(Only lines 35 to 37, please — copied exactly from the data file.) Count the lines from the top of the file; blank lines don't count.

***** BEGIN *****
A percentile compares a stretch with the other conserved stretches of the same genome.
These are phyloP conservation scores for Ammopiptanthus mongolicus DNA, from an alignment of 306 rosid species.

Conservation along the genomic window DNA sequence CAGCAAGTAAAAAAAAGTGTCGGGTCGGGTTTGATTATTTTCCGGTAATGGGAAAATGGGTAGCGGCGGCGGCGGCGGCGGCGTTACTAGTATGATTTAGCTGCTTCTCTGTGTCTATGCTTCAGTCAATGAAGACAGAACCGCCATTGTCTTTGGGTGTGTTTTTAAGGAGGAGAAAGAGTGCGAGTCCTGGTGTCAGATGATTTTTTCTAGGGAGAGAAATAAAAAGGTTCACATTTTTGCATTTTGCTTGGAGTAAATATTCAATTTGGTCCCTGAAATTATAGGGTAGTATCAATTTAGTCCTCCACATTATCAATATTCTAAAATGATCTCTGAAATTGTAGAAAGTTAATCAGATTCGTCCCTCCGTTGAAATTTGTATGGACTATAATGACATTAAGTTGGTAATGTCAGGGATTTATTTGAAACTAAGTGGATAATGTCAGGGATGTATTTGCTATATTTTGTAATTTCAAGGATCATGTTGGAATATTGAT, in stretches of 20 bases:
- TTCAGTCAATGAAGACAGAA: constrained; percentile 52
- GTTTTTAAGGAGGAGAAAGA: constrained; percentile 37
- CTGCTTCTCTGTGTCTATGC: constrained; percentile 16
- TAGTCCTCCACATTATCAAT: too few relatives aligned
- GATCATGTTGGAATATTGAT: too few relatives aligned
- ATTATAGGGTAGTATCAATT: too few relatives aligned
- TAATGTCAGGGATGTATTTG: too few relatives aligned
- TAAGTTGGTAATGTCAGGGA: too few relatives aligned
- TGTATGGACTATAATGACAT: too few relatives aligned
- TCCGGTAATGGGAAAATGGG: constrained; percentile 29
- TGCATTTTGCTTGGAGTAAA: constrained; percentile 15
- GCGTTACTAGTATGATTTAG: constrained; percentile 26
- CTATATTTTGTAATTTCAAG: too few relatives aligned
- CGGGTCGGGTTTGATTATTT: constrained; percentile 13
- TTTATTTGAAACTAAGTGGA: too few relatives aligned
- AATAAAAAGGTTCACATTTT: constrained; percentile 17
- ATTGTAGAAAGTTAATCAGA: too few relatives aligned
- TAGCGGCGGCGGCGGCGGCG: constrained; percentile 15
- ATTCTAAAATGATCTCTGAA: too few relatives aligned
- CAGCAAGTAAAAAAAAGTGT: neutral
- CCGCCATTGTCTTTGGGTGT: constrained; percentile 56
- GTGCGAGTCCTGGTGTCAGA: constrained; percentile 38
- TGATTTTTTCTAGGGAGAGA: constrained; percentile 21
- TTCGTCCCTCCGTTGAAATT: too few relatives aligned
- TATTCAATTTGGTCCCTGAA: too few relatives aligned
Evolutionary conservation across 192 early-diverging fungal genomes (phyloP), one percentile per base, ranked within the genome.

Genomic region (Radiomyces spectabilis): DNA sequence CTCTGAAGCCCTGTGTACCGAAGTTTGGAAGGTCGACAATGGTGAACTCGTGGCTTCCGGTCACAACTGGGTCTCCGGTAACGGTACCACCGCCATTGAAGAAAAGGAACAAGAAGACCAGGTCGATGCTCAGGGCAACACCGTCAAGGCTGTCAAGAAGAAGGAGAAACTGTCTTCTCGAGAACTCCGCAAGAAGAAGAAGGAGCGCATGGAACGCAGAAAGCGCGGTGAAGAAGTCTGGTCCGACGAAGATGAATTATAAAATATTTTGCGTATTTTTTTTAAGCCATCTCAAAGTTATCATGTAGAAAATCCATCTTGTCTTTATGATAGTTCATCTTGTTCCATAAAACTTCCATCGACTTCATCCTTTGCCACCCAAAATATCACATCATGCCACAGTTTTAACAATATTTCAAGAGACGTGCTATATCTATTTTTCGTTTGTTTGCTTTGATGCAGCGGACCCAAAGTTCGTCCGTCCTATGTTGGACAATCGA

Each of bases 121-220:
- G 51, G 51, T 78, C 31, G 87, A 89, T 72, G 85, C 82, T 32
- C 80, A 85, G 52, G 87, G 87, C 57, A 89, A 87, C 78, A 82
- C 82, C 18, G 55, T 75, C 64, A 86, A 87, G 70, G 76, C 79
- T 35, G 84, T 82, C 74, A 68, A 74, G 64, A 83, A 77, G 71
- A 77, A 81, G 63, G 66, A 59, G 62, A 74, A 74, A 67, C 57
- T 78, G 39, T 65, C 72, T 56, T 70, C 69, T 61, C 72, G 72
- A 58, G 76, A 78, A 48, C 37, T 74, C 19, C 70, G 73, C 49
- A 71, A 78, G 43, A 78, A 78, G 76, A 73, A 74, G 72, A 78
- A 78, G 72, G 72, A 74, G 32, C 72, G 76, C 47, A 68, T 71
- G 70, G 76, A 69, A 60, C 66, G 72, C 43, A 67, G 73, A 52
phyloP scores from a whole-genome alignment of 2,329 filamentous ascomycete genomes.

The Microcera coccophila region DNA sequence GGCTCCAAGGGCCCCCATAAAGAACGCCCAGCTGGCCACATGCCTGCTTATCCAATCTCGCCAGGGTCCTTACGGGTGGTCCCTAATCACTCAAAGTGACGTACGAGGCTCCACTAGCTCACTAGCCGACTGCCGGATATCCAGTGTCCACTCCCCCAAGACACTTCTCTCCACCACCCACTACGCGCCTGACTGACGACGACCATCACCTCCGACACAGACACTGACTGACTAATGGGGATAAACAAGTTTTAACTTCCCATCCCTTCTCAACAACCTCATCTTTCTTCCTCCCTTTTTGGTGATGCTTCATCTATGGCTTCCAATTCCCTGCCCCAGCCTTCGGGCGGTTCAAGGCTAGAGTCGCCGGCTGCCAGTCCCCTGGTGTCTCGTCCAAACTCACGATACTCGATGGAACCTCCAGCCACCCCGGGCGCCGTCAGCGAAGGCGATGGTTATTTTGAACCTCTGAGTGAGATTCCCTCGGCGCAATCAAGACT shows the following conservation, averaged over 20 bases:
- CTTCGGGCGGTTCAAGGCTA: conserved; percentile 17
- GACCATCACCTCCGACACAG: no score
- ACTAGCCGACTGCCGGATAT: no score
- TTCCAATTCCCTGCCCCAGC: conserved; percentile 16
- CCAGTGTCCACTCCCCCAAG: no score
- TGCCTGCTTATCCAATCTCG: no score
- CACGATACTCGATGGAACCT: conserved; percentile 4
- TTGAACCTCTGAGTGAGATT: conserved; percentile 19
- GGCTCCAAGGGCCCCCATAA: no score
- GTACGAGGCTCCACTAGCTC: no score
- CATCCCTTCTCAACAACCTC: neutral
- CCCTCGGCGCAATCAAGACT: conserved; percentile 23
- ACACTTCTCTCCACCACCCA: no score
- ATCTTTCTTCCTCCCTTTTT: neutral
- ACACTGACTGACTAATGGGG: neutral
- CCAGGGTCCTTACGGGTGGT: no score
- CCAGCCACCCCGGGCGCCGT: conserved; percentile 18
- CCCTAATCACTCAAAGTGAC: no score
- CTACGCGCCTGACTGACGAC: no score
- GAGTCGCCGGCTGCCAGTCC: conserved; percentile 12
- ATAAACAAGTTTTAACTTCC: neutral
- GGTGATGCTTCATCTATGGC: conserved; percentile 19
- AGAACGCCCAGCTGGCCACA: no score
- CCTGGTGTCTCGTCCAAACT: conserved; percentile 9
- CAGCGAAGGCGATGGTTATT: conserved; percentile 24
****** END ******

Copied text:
- T 35, G 84, T 82, C 74, A 68, A 74, G 64, A 83, A 77, G 71
- A 77, A 81, G 63, G 66, A 59, G 62, A 74, A 74, A 67, C 57
- T 78, G 39, T 65, C 72, T 56, T 70, C 69, T 61, C 72, G 72